Nicholas De Genova is Professor and Chair of the Department of Comparative Cultural Studies at the University of Houston. He is the author of Working the Boundaries: Race, Space, and "Illegality" in Mexican Chicago (2005), co-author of Latino Crossings: Mexicans, Puerto Ricans, and the Politics of Race and Citizenship (2003), editor of Racial Transformations: Latinos and Asians Remaking the United States (2006), co-editor of The Deportation Regime: Sovereignty, Space, and the Freedom of Movement (2010), editor of The Borders of “Europe”: Autonomy of Migration, Tactics of Bordering (2017), and co-editor of Roma Migrants in the European Union: Un/Free Mobility (2019). Website: www.nicholasdegenova.com.
Luin Goldring is Professor of Sociology at York University. Her research interests include non-citizenship and citizenship; differential inclusion; precarious work; and critical and transnational migration studies. Goldring’s current research examines the multi-level production and negotiations of precarious legal status trajectories, and associated implications for im/migrant incorporation and social inequality. Other collaborative research investigates institutional negotiations and bordering practices surrounding access to education; and sponsors’ perspectives on private refugee sponsorship. She is co-editor of Producing and Negotiating Non-Citizen Precarious Legal Status in Canada (with Patricia Landolt) and Organizing the Transnational: Labour, Politics and Social Change (with Sailaja Krishnamurti).
Tanya Basok is Professor and Undergraduate Chair in the Department of Sociology and Anthropology at the University of Windsor. Her research focuses on migrant rights and pro-migrant advocacy, including labour rights and social integration of Mexican farmworkers in Canada, the role of labour organizations and other activists in advancing the rights or temporary migrants in Canada and female migrants in South and Central America, Mexico, and the Caribbean, and Central American refugees and labour migrants in Mexico. Currently, she is conducting a SSHRC-funded project on Status Regularization Programs for Irregular Migrants in South America, Costa Rica and Mexico.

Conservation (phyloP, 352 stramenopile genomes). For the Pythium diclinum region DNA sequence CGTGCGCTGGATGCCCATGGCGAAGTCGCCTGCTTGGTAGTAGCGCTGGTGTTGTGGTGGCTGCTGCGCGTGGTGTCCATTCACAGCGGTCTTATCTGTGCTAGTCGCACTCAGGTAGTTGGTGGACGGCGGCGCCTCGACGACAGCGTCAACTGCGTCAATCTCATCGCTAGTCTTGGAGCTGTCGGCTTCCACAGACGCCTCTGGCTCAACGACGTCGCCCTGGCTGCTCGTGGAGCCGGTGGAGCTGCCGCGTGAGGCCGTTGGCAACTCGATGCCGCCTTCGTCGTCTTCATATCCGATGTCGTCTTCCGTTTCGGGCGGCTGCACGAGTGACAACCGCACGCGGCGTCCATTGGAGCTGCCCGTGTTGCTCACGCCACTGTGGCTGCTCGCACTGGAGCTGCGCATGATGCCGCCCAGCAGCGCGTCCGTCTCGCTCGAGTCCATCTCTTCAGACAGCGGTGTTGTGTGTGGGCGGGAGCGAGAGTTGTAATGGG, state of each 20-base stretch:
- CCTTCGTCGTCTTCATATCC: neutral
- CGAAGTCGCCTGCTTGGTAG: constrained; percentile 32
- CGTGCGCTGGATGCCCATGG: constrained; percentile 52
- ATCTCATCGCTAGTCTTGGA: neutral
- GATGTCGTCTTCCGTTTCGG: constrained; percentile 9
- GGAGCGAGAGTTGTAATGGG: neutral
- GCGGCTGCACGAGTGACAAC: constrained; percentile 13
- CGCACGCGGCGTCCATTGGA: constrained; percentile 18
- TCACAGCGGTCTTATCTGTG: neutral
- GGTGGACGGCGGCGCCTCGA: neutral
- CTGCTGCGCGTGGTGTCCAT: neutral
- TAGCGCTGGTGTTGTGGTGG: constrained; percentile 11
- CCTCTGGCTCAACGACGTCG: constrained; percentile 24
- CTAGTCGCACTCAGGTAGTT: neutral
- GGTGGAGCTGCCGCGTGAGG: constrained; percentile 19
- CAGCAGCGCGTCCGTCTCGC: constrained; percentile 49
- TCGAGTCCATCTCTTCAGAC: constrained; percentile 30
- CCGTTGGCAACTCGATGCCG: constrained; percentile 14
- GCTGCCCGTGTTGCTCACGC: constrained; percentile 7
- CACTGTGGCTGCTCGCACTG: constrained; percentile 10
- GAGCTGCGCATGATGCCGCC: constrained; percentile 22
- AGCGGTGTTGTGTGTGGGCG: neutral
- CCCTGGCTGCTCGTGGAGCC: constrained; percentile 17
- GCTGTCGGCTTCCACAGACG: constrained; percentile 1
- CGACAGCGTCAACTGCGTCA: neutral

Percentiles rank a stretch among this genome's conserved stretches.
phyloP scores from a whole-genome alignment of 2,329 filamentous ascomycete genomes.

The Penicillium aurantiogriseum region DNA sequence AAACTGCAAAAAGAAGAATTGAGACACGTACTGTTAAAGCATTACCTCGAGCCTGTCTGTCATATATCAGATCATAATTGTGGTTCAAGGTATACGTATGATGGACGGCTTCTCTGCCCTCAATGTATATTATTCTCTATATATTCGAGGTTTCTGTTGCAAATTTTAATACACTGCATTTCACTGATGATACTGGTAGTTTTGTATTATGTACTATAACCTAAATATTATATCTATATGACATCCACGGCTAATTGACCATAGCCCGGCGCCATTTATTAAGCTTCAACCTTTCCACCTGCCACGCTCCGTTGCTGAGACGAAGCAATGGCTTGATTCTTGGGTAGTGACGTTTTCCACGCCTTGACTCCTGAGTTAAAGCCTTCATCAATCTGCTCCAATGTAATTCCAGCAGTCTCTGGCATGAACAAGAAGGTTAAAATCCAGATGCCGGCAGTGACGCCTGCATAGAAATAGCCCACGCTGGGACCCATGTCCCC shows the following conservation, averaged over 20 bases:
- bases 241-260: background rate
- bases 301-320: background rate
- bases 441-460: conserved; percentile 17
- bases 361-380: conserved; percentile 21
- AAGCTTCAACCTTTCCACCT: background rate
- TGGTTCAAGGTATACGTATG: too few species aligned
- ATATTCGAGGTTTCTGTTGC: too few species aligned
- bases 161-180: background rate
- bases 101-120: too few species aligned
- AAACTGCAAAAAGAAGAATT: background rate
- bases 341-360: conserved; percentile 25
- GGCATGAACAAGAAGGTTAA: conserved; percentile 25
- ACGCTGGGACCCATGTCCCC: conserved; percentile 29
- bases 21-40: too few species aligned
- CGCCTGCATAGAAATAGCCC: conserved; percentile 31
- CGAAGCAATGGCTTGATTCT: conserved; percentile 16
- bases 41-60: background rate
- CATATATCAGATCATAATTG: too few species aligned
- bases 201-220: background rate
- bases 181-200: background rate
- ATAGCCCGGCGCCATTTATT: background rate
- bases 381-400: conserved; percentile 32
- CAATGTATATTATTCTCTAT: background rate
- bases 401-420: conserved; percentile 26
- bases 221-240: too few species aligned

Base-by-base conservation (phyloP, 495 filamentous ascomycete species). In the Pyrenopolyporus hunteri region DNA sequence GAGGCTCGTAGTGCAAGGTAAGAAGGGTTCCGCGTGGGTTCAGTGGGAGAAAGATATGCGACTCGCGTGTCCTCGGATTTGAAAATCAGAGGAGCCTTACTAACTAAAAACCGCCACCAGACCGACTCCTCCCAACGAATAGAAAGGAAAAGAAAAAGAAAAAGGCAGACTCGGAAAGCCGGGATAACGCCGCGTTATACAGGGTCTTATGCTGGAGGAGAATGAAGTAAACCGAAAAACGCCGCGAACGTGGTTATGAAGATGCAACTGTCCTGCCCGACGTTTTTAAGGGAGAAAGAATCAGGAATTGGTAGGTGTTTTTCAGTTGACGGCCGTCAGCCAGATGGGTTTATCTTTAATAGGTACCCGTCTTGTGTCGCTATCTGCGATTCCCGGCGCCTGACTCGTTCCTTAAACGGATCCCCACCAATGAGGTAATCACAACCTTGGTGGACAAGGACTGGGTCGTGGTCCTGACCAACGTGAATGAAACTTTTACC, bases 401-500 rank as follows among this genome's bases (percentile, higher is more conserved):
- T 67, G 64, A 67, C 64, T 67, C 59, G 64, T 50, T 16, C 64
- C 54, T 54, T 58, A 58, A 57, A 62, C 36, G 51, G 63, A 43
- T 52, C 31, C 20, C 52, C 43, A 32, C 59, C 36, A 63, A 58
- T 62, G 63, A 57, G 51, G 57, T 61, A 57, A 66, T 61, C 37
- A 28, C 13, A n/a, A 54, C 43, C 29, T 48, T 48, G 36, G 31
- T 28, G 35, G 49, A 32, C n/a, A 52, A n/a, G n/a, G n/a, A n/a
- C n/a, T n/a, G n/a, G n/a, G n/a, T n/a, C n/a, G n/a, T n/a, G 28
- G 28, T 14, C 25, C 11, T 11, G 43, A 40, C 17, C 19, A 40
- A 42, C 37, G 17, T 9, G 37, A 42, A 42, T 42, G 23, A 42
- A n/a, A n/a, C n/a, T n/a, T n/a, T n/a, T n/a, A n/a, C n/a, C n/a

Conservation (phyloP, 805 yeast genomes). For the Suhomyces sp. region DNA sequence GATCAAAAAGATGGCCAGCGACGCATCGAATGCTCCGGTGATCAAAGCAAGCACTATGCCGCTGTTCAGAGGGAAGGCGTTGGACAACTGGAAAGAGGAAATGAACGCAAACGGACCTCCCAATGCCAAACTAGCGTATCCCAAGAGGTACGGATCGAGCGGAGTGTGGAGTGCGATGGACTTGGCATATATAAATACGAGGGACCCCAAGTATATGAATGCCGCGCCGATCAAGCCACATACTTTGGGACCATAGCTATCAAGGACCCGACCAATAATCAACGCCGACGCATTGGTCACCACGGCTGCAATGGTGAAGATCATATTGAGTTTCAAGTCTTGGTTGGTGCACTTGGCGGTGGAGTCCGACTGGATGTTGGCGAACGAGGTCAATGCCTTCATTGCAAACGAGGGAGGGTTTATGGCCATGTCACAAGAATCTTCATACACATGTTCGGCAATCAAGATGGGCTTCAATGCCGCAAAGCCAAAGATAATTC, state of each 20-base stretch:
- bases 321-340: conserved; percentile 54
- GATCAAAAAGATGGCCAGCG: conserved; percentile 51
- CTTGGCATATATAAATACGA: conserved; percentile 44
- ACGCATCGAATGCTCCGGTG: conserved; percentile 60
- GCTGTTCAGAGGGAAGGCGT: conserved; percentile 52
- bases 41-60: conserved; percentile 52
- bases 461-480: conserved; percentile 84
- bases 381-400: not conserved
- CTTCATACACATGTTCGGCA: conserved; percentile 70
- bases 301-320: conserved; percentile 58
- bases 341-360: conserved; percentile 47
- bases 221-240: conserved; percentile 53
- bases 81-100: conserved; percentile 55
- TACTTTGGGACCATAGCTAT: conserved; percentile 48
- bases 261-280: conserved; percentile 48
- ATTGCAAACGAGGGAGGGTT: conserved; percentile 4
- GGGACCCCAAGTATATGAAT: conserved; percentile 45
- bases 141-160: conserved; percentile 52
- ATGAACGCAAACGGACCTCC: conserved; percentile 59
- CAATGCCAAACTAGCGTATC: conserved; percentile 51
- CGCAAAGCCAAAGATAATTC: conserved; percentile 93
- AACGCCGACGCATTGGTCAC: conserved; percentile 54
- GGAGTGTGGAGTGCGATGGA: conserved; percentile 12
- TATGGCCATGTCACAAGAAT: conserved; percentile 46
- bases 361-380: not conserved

Ulla D. Berg is Associate Professor of Anthropology and Latino and Caribbean Studies at Rutgers University where she also directs the Rutgers Center for Latin American Studies (CLAS). A socio-cultural and visual anthropologist by training, her research and teaching focuses on transnational migration and (im)mobilities in Latin America and among U.S. Latinx populations. Berg’s current research examines the effects of U.S. immigrant detention and deportation on migrant communities in Ecuador and Peru. She is also conducting a rapid-response project on the spread of Covid-19 in New Jersey detention centers.
Dr. Álvarez Velasco is a postdoc in the Department of Comparative Cultural Studies at the University of Houston. She holds a PhD. in Human Geography from King’s College London. Her research investigates the nexus between undocumented transit migration, violence, and the capitalist state, particularly in the case of the extended migratory corridor from Ecuador through Mexico to the United States, and focuses on the production of Ecuador as a global space of transit used by Ecuadorean deportees and migrants from Africa, the Middle East, and the Caribbean Region moving towards the United States. Her work also analyzes how the externalization of U.S. border enforcement policies impacts the South American region, and the movement of unaccompanied migrant children who transit through the extended corridor connecting South America and the United States. She is the author of Frontera sur chiapaneca: El muro humano de la violencia: Análisis de la normalización de la violencia hacia los migrantes indocumentados en tránsito (CIESAS-UIA, México, 2016), and co-author of Entre la violencia y la invisibilidad: un análisis de la situación de los niños, niñas y adolescentes ecuatorianos no acompañados en el proceso de migración hacia Estados Unidos (SENAMI, Quito 2012).
Adriana María Garriga-López is an anthropologist and artist. Born and raised in San Juan, Puerto Rico, Garriga-López is Associate Professor of Anthropology at Kalamazoo College in Michigan and Associate Faculty at the Brooklyn Institute for Social Research. She holds a Ph.D. in Anthropology (2010), as well as Master of Arts (2003) and Master of Philosophy (2006) degrees in Anthropology from Columbia University in New York and a BA (2001) in Cultural Anthropology and Comparative Literature from Rutgers, the State University of New Jersey. Garriga-López leads the Puerto Rico group for the (Im)Mobility in the Americas and COVID-19 project. Website: www.adrianagarrigalopez.com.
Valentina Glockner Fagetti is a Mexican anthropologist working at El Colegio de Sonora as a Cátedra CONACYT. She specializes in childhood studies and the anthropology of migration and the state. Her research in Mexico, India and US explores reflexive and participatory methodologies, as well as strategies for ethnographic self-representation. Her research has won national awards from INAH, COLMICH and the Mexican Academy of Sciences in Mexico. She has directed and co-directed projects funded by CONACYT, the National Geographic Society, CLACSO-CROP, CONTEX, and the National Science Foundation. She is a founding member of Colectiva Infancias, a network of researchers specializing in social studies on childhood and migration in the Global South. She has been a fellow at the Institute for Advanced Studies at Princeton, and the Matías Romero Program.